• fermented dairy foods such as yoghurt and kefir
  • green leafy vegetables – they are high in phytonutrients
  • zinc rich foods such as oysters, beef, lamb,lean pork shoulder, chicken, pumpkin seeds, cashews, mung beans, mushrooms Turmeric& spinach;
  • antioxidant rich drinks such as green tea, brewed coffee and red wine;
  • healthy sugar replacements such as stevie (if you can stand the taste), xylitol or trehalose;
  • eat immune enhancing coconut and coconut milk (use in your curries);
  • eat lots of turmeric, garlic and onion (unless you have a problem with sulfur) that are high in allicin which has antibacterial, antifungal, antiviral and antiprotozoal activity;
  • foods high in Omega 3. Western diets are high in Omega 6 and this imbalance of raised 6:3 is proinflammatory. Eat more omega 3 rich foods such as walnuts, salmon, sardines, prawns or shrimps, soy beans, tofu, brussels sprouts, cauliflower and pumpkin.
  • Flax seed is also high in omega 3’s however only 10% of people are able to convert it to EPA/DHA;

Adequate water is of course necessary to hydrate the body and flush out toxins. Try to drink only filtered water. One of the main reasons why we have excess copper is the copper that comes from water pipes. This is especially important in Australia and New Zealand where we have zinc deficiency. When excess copper it causes an imbalance of the zinc to copper ratio which is highly linked to skin problems.

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Exercise – How does it affect the way your skin looks?iStock_women & treadmillSMALL

A regular exercise program can contribute to healthy skin in several different  ways. Firstly we know that regular exercise is linked to lower stress levels.

Given that stress is a primary trigger of skin problems, especially with acne, psoriasis, eczema and dermatitis, any stress lowering activity will be good for the skin. Exercise increases blood flow and any movement will help to stimulate the lymphatic system. The blood and lymphatic system helps to deliver oxygen , fluid and nutrients to the cells as well as remove toxins. Exercise is also well known for its weight controlling benefits.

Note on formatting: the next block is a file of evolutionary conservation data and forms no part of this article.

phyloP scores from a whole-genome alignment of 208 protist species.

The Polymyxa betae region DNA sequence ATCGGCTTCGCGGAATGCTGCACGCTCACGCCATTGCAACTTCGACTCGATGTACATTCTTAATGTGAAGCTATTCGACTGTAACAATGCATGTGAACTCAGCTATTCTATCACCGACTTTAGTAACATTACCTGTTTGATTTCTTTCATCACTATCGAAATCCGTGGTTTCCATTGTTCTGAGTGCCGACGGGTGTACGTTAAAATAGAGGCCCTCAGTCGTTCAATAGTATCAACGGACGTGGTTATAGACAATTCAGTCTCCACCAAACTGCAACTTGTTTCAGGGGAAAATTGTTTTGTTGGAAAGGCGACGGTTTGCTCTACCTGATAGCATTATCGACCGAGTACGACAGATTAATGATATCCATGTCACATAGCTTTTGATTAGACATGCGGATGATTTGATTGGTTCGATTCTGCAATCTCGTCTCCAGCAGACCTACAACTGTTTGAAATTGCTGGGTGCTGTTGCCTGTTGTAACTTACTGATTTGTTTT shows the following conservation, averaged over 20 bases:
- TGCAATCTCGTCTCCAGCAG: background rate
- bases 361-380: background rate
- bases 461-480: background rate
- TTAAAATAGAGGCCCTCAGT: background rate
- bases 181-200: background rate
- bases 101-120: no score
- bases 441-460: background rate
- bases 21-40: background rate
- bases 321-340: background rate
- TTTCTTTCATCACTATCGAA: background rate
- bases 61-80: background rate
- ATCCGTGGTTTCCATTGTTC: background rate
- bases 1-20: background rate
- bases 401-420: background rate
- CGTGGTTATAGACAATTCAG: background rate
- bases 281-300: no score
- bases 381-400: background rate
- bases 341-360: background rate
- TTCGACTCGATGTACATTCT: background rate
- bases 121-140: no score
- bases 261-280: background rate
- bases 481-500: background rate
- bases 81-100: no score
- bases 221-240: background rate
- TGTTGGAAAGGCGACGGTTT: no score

Exercise can help with controlling insulin resistance also, which as you have found out, is a trigger for inflammation.  Hence from an inflammatory point of view, exercise can help maintain the condition of the skin. One study found that physical activity may curb skin diseases. This occurs as a result of the effect of physical activity on oxidative stress whereby regular moderate activity protects against the harmful effects of Reactive Oxygem Species and Reactive Nitrogen Species.6

Lower Your Total Toxic Load

Toxic load is the combination of all toxins in the body. This can be due to heavy metals, pesticides, solvents, air pollutants, drugs and more. The skin is the most exposed organ to environmental factors including heavy metal stress and is subsequently often damaged by the effects of chemicals. Various genotoxic effects can occur to the cells as aSMOG result of heavy metals including:

  • Oxidative stress
  • DNA sequence breakage
  • Protein modification
  • Damage to collagen production  as a result of the over-expression of collagenases (in particular due to nickel)
  • Weakening of the extracellular matrix.

In summary, the toxins and free radicals damage DNA and alter the cells ability to survive and reproduce.  “Plants have evolved sophisticated mechanisms to protect their cells from heavy metal toxicity, including the synthesis of metal chelating proteins and peptides, such as metallothioneins and phytochelatins (PC), which capture the metals and prevent the damages on the cellular structures.” Metal chelators are often added to skin care products to make the product more stable.